Science & Tech

Race, place, and segregation

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Redrawing the color line in our nation’s metro areas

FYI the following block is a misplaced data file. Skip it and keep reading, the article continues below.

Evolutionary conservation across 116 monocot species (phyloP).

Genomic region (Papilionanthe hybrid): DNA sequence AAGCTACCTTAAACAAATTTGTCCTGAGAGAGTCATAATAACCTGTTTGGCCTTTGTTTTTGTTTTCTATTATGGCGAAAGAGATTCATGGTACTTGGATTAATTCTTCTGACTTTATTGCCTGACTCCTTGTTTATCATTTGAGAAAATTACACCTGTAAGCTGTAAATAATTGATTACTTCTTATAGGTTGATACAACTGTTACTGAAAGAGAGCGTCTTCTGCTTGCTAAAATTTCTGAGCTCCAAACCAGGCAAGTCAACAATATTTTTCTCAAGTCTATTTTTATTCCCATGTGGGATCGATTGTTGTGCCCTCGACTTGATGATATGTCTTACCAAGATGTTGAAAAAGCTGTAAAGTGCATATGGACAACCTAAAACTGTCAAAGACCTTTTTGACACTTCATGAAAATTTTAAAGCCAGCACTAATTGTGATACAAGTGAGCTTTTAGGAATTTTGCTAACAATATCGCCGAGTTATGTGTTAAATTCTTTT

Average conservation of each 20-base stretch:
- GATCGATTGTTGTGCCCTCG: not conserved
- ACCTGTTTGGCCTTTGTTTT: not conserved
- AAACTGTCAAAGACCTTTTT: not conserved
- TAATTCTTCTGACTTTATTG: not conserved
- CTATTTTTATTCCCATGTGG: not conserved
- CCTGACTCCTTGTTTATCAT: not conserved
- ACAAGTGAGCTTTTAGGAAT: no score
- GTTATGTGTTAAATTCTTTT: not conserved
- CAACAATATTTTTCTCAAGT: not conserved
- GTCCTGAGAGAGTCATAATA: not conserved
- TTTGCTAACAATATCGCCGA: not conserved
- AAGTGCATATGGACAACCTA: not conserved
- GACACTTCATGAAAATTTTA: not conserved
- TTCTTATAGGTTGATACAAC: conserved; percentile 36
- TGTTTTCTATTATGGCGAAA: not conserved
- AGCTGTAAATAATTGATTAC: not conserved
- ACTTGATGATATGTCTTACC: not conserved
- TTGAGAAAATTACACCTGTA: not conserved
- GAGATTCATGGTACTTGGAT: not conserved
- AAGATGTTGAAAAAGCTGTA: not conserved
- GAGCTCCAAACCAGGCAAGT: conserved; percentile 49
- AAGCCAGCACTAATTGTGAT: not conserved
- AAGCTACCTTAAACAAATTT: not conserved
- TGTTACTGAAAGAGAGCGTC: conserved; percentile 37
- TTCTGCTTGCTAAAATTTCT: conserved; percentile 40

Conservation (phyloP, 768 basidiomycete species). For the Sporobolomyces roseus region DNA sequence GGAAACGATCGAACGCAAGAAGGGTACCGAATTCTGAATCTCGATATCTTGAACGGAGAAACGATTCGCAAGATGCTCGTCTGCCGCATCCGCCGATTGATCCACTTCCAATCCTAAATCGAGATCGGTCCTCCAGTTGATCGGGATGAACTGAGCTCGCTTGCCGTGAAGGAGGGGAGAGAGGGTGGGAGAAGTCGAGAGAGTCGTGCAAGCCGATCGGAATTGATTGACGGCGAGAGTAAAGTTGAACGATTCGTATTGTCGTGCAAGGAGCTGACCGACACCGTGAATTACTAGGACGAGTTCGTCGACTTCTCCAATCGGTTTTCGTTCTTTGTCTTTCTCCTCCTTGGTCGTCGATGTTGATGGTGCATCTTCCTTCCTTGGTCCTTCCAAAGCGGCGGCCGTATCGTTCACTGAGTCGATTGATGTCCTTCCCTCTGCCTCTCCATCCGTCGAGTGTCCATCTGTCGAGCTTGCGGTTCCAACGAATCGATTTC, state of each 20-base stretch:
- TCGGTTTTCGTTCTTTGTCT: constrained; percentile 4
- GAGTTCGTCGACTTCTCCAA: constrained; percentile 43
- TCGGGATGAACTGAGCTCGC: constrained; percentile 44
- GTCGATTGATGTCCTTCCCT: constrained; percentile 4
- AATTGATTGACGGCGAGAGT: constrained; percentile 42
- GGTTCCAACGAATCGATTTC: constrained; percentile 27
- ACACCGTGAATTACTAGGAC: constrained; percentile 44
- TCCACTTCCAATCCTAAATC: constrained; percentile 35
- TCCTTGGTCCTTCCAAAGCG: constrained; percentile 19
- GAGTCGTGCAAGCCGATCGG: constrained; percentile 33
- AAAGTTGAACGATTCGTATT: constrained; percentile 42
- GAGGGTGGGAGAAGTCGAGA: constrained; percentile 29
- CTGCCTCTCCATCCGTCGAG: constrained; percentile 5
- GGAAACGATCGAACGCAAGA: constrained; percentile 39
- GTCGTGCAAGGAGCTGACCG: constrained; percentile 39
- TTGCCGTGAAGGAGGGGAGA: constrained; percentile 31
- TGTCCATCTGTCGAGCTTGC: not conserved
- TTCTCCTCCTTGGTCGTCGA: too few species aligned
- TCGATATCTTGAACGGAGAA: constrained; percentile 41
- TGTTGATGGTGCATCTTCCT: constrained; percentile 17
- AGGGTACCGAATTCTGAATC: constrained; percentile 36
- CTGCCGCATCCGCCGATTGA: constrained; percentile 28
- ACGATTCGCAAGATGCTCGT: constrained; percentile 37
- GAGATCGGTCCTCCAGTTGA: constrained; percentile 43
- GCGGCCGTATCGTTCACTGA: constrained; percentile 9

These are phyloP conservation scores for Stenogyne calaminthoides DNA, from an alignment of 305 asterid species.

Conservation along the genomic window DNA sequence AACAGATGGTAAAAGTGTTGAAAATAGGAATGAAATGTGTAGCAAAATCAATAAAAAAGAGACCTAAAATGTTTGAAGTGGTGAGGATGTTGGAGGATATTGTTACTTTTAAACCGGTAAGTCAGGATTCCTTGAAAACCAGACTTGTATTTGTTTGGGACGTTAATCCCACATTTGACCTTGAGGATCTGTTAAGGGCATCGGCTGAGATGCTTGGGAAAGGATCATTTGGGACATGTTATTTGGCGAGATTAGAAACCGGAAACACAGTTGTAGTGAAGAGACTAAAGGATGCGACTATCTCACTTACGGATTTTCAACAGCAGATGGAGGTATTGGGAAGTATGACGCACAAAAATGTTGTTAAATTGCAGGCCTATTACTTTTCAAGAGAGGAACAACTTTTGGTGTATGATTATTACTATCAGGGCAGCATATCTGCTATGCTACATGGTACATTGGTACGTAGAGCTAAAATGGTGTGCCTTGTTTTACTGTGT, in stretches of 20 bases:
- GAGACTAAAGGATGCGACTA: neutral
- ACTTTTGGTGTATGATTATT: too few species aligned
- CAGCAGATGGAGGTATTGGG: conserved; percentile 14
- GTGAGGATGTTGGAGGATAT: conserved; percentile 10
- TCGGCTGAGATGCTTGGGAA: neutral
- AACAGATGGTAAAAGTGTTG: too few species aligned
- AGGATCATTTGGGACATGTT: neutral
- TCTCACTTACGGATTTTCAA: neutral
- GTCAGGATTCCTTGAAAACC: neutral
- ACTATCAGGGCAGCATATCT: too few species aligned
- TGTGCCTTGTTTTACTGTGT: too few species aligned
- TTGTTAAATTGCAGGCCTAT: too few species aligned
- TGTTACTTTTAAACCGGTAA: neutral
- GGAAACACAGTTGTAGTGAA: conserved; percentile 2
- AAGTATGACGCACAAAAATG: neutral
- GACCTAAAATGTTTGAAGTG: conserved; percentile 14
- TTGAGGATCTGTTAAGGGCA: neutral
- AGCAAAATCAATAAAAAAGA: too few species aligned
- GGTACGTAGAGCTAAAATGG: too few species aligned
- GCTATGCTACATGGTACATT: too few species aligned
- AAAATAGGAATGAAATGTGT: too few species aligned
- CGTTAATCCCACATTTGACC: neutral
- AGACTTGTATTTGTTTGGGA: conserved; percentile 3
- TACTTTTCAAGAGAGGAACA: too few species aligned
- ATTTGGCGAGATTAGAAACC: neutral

Researchers for the Civil Rights Project at Harvard University, using U.S. census data from 2000, examined whether three major metropolitan areas — Boston, Chicago and San Diego — continue to be segregated. They found that segregation persists, and has even expanded into new areas. Residents of Chicago’s metropolitan area , for instance, are redrawing the color line, this time in the suburbs. Since the early 1980s, African-Americans and Latinos have increasingly moved to the suburbs, but they have not been welcomed into all communities. Rather, they are experiencing segregation equivalent to that experienced in the inner city. This is showing up not only in census data but also in the Civil Rights Project’s study of recent home buying patterns, which indicate that, if left unaddressed, segregation is only likely to spread. The reports on housing trends census data in Boston, Chicago and San Diego were commissioned by CommUNITY 2000, a partnership of the Leadership Conference Education Fund, the National Fair Housing Alliance, and regional leaders. Despite this gloomy picture there are some hopeful trends. There are certain suburbs that are stabilizing racially and becoming more integrated.